"No, ma'am; Mr. Hulbert is skipper."

"Who is Mr. Hulbert?"

"His lordship's brother."

"Was that he who went up towards the Point just now?"

"Yes, ma'am."

"Is he going to stop here long, do you know?"

"I don't think he knows himself, ma'am. It'll depend[Pg 146] upon the weather most likely. If we get a fair wind we may be off to the Lizard at an hour's notice, and away up north to the Hebrides."

"Doesn't that seem inconsistent?" exclaimed Allegra, as they walked homewards. "What is the good of coming to Cornwall if he wants to go to the Hebrides? It must be very much out of his way."

"He may want to see his old home, perhaps. He was born at the Mount, you know."

"Indeed! I don't know anything about him, but I want to know ever so much. I call it an interesting face."

Allegra was full of animation during the homeward walk. A stranger of any kind must needs be a God-send, as affording a subject for conversation; but such a stranger as Lostwithiel's brother afforded a theme of strongest interest. She had heard so much about Lord Lostwithiel and all his works and ways—the pity of it that he did not marry; the still greater pity that he did not live at the Mount, and give shooting parties and spend money in the neighbourhood. She had heard in a less exalted key of his lordship's younger brother, who had fought under Beresford in Egypt, and who had only lately left the navy. What more natural than that such a man should sail his brother's yacht?

Captain Hulbert was still unmarried; but no one talked about the pity of that. People took a severely sensible view of his case, and were unanimous in the opinion that he could not afford to marry, and that any inspiration in that line would be criminal on his part. There was an idea at Trelasco that the younger sons of peers of moderate fortune have been specially designed by Providence to keep up the race of confirmed bachelors. There must be bachelors; the world cannot get on without them; society requires them as a distinct element in social existence; and it would ill become the offshoots of the peerage to shrink from fulfilling their destiny.

Allegra was not the less curious about Captain Hulbert, although his celibate mission had been frequently expounded[Pg 147] to her. She was interested in him because she liked his face, because he was Lostwithiel's brother, because he was sailing a very beautiful yacht, because he had appeared in her life with a romantic suddenness, sailing out of the sea unheralded and unexpected, like a man who had dropped from the moon.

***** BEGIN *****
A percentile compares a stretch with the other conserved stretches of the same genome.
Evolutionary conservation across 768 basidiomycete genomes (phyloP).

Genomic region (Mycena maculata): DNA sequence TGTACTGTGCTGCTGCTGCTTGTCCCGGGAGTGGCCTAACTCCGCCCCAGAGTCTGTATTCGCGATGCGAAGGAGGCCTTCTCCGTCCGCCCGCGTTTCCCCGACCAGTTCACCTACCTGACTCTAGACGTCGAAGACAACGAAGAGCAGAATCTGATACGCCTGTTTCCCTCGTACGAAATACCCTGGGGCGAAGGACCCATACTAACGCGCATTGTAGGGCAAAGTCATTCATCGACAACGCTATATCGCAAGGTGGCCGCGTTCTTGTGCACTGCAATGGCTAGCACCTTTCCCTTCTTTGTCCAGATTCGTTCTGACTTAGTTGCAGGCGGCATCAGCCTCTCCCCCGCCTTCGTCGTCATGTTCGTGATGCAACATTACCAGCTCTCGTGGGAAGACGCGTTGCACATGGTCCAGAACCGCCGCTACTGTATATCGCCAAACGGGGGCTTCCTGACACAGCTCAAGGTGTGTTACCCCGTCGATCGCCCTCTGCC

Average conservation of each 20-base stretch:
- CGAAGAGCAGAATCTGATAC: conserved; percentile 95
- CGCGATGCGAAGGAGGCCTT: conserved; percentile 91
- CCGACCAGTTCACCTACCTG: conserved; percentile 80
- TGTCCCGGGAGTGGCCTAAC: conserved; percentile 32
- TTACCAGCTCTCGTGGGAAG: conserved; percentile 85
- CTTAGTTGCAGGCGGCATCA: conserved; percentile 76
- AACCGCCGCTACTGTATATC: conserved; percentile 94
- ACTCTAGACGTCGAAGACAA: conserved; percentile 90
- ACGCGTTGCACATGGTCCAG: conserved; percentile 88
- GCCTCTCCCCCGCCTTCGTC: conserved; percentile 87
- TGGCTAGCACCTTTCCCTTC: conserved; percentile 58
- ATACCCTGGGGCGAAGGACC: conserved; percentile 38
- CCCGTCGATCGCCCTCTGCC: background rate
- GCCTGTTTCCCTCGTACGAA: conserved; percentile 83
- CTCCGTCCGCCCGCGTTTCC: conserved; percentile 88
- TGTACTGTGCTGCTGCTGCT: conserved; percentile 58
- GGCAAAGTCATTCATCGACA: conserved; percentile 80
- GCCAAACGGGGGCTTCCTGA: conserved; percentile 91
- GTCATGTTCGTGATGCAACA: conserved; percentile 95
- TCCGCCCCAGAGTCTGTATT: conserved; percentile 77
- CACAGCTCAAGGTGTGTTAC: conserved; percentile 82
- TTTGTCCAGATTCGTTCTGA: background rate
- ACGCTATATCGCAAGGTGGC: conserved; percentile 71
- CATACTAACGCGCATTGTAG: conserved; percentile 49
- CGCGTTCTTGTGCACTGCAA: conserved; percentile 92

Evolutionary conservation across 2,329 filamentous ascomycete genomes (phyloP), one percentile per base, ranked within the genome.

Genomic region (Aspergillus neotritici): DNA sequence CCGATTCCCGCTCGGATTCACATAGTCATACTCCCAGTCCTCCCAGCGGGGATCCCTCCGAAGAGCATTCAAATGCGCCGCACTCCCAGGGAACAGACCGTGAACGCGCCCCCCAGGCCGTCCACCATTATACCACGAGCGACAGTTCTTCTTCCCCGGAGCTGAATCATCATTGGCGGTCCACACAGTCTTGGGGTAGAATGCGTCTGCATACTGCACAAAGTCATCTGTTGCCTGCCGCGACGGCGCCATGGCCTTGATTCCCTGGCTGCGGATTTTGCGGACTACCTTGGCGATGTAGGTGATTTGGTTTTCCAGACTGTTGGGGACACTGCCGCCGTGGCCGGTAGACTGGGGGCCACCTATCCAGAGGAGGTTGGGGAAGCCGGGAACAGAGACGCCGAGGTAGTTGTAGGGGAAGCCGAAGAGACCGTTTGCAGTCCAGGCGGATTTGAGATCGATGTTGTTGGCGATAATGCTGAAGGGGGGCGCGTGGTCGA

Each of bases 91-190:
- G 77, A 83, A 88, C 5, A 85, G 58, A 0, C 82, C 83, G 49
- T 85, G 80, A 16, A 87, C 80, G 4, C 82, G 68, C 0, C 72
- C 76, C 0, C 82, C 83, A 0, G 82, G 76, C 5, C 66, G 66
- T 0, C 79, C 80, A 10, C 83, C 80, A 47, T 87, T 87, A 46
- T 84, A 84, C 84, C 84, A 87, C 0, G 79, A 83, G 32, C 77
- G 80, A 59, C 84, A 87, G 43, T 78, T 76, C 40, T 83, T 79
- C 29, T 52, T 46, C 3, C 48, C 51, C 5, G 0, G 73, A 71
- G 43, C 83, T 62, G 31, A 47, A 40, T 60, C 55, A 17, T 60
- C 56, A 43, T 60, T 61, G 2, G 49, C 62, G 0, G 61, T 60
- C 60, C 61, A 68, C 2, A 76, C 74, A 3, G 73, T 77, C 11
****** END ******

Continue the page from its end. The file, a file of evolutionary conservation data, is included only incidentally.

She fell asleep that night wondering if she would ever see him again—if the Vendetta would have vanished from the harbour to-morrow at noontide, like a boat that had only lived in her dreams; or whether the yacht would still be anchored there in the haven under the hill. And, if so, whether Captain Hulbert would call at the Angler's Nest, and tell them about Lostwithiel's South American adventures, and how he came to be skipper of his brother's yacht.

At breakfast next morning, Colonel Disney's talk was chiefly about Captain Hulbert. The colonel had been for an early walk, and had seen the Vendetta from the little Quay at Fowey, by the Mechanics' Institute, and had heard who was the skipper.

"I remember him when he and his brother were at Eton together—nice boys—capital boys, both of them—but I liked Jack Hulbert better than Lostwithiel. He was franker, more spontaneous and impulsive. Yes, Jack was my favourite, and everybody else's favourite, I think, when the two were boys. I saw very little of them after they grew up. I was away with my regiment, and Jack was away with his ship, and Lostwithiel was wandering up and down the earth, like Satan. I left a card for Captain Hulbert at the club, asking him to dinner this evening. You don't mind, do you, Isola?"